After going through the initial setup you will be directed to the web interface where you can manage your Docker containers. If you in the Dashboard click on the endpoint called "local" you will be able to see your local Docker containers. There should already be one since Portainer is a Docker container.

Start your first docker container in Portainer

Now that we have Portainer installed on our Raspberry Pi it is time to start our first container. Nothing fancy, but just a simple MongoDB database to check that our system is working as it should. We can do it in a few different ways, but the one I would like to show you is by using the Stacks option which allows us to set up a container by using docker-compose. 

By using docker-compose we can specify more details in a structured and easy-to-read way, compared to the CLI. So click the Stacks link in the menu to the left and go to the web editor at the bottom of the page. In the web editor, you will be pasting the following code.

version: '3'
       container_name: mongo
       image: mongo:4.4.5-bionic
          - dbdata:/data/db
       restart: unless-stopped
      driver: local
      type: none
      device: /
      o: bind

Once you have pasted the code into your web editor you can click on Deploy the stack at the bottom of the page. This will then start the process of running on your first MongoDB database directly from Docker on your Raspberry Pi. If you go back to the Containers page, then you can see when the database is done and ready to be used. If no errors show up and the status shows that the container is running, then everything should be fine and you can take down the container again (Unless you want to continue with MongoDB).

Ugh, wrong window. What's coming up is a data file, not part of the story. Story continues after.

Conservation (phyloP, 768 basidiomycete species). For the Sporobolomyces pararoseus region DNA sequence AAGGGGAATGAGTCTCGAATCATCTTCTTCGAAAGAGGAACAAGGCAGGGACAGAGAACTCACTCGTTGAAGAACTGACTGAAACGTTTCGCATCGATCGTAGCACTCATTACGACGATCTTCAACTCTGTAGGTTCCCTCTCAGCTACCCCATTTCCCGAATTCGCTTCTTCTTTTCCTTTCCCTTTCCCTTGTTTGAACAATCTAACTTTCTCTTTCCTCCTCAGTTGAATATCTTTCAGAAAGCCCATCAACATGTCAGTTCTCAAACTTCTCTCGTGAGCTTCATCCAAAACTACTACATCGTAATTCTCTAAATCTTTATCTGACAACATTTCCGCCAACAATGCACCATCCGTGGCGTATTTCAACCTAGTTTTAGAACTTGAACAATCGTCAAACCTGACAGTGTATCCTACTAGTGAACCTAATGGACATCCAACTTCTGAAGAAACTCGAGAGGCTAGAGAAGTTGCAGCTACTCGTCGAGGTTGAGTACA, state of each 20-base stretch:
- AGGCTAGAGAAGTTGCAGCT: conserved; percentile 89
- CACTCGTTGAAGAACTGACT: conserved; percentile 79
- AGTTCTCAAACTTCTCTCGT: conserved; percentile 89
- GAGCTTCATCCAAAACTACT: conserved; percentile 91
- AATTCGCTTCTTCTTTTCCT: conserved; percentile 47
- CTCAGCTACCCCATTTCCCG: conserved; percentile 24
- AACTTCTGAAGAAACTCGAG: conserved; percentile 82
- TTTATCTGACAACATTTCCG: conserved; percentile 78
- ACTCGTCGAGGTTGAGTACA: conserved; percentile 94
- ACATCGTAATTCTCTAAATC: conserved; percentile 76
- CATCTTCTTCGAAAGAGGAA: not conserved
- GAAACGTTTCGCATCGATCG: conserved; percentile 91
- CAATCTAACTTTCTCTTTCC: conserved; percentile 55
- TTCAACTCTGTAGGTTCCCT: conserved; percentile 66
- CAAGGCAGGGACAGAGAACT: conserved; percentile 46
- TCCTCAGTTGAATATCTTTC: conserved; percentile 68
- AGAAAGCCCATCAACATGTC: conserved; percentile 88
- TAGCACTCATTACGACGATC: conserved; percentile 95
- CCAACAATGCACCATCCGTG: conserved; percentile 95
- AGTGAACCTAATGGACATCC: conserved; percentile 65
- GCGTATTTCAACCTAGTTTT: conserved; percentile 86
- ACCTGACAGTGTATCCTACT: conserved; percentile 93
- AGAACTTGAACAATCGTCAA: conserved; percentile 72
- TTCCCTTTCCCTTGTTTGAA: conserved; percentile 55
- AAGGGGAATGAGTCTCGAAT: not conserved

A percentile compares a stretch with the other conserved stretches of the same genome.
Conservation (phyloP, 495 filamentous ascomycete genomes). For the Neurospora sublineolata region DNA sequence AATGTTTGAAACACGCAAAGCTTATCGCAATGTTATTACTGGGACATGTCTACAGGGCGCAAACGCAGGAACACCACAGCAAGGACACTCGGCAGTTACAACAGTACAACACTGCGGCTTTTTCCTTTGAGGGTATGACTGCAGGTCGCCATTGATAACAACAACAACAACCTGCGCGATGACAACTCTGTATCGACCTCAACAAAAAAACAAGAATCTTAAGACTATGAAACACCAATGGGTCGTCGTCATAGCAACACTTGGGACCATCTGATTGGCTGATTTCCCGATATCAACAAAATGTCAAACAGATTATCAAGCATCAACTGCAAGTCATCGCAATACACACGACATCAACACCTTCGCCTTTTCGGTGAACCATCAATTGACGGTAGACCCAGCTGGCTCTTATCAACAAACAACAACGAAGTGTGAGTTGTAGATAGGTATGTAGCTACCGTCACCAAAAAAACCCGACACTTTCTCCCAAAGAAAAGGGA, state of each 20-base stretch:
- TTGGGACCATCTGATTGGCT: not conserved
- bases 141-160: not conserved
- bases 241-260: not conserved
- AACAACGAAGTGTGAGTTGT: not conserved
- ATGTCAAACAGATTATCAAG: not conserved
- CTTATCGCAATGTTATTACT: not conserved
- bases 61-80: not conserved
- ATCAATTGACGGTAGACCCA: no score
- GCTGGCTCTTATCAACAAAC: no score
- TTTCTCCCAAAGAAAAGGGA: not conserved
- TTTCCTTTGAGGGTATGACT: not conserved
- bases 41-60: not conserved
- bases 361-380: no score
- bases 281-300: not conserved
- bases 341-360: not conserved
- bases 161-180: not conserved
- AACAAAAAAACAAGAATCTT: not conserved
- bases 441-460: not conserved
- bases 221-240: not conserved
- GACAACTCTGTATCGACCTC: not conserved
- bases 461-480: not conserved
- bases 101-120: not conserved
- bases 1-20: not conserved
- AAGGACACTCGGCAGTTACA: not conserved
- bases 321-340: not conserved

Use the prebuilt app templates in Portainer

Portainer is an amazing tool and to make it even better, then you can find app templates that are free to use and the list is long. You can find everything from databases and docker image registry to web servers, CMS systems, and backup solutions. All that it takes for you to set up is 2 clicks.

To set up your own app from the template list you can go to the App template page in the menu to the left. On the page, you will find a long list of services and if you click on a template you can choose Deploys the container. 

How to edit running containers in Portainer

A cool feature in Portainer is that you can edit running containers. This means you can change options such as the restart policy without having to actually stop the container and start up a new one with the changed policy. 

To change information in a running container you go to the Container page in the menu to the left. On the Containers page, you will see a list of all your containers both running and stopped and if you click on one of them you will be brought to the settings page. On the settings page, you can change the information of the container, see useful information, change the restart policy, access the logs, and much more.

Wrapping up

By this time you should have Portainer installed on your Raspberry Pi running Docker. It is a smart little piece of software that makes managing Docker containers easier and we hope that it will bring as much joy to you as it has brought us.

If you rather want a visual video to show you how to install Portainer on your Raspberry Pi, please consider clicking here to watch how to install both Docker and Portainer.

Lastly, if you have experienced any problems installing Portainer on your Raspberry Pi, please comment below. You are also very welcome to comment with your experiences and advice in case you have something to add to this article.